• Benefit from advanced social selling techniques
  • Increase your online presence and raise awareness of your brand
  • Be found at the top of search results
  • Market your expertise and brand through regular posts
  • Respond to connections when you receive notifications about benchmark career changes and anniversaries
  • Leverage existing connections to make new ones through personal introductions
  • Signal potential connections that you are up-to-date and use social marketing tools

 
First Impressions
A carefully crafted profile paints a picture of who you are. Based on my first impression, I usually take 3 seconds or less to make a decision about accepting or deleting a request to connect.

If you are on LinkedIn, you've seen weak profiles. I have connected with business, political, community and other leaders who have profiles that in no way accurately reflected the people I knew. I connected because I knew them personally, not because of the quality of their profile.

What LinkedIn is Not
  • It is not the place for photos of you and your cousin fishing near a quiet mountain stream
  • It is not a place for your full resume that includes your complete work history beginning with part time jobs in High School
  • It is not the place for informal information about your personal life; that would be Facebook  
  • It is not the place for rants about politics, pets or children
5 Key Elements 
LinkedIn IS the place for carefully crafting your story. Building your personal brand should drive everything you do online. LinkedIn is an excellent tool for shaping your persona. Building online relationships follow five basic principles;
  • Know
  • Like
  • Trust
  • Engage
  • Close the loop
Content is Key
In developing your profile, think about the overall quality, value, relevance and authenticity your content communicates. Ask yourself these six questions;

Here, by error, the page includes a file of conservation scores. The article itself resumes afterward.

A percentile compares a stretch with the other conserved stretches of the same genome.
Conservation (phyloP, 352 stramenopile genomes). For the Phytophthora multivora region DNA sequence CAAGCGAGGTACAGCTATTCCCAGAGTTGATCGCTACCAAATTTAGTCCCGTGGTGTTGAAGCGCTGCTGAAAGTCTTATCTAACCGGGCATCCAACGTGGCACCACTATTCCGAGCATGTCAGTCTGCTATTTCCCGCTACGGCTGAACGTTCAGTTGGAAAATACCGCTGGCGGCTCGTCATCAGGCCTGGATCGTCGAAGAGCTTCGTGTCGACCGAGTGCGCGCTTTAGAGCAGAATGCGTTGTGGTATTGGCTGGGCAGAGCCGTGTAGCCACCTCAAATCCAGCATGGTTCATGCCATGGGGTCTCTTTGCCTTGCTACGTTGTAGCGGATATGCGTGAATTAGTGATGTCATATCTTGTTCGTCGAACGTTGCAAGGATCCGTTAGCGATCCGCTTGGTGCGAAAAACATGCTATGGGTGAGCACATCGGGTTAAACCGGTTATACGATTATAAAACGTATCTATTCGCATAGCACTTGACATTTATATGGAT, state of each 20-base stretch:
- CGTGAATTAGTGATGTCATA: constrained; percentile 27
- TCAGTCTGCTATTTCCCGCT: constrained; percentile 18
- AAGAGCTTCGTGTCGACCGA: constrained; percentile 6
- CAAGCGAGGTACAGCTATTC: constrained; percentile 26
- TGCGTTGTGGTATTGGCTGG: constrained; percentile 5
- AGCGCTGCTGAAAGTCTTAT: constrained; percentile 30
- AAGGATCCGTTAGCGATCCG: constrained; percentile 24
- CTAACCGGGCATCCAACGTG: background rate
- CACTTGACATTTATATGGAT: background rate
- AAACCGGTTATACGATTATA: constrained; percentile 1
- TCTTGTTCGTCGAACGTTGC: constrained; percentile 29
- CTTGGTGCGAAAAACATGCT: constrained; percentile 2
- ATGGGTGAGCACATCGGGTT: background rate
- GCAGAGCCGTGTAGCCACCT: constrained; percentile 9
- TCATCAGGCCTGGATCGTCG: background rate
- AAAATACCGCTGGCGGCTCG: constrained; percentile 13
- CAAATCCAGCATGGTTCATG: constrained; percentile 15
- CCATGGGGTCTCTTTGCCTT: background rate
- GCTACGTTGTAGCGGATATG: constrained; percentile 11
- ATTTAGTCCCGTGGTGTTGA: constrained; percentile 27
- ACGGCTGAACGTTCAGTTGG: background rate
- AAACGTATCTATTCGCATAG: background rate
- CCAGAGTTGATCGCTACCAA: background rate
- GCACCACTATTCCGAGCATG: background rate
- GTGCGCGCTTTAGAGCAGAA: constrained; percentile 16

1.    Is there enough content to encourage visitors to spend time getting to know me? 
2.     Does the quality of my profile speak to the quality of my work?
3.     Does the content clearly state that I can be trusted?
4.     Do I come across as an authentic professional?
5.     Is there enough content to merit inviting me to link into the visitors network? 
6.     Will visitors be motivated to contact me in order to take the next step in our relationship  
Strong Statement
Your network connections also make a statement about you. Connected visitors will browse your network and gain a sense of your influence within your industry and community.

It sounds harsh, but people you want to do business with often judge you based on the folks you hang out with. 

Other important elements include;

  • A photo or graphic image header that speaks to branding and context
  • A quality headshot focusing on the eyes
  • An optimized, plain language headline
  • A summary that is short and to the point
  • Information about education, volunteering, hobbies and things you care about
  • Information organized for flow and easy reading
  • Content optimized for search engines
  • Meaningful photos, videos or audio clips that help tell your story
  • Links to websites, other social media sites, and organizations you feel advance your brand story
  • Evidence of a focused connecting strategy
  • Follows of relevant groups
  • Recommendations and endorsements
To wrap it up, the one word that should guide everything you choose to include in your profile is, "RELEVANCE!" In other words, why should anyone care! To amuse yourself, count the number of times I've used the word in this post. It's relevant!


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Robyn Braley is a marketing specialist, keynote speaker and writer. He is also a Rotarian who is passionate about Building the Rotary Brand. Robyn has led two teams that received the Rotary International PR Award. He has also served as the PR Chair for District 5360. 

Contact Robyn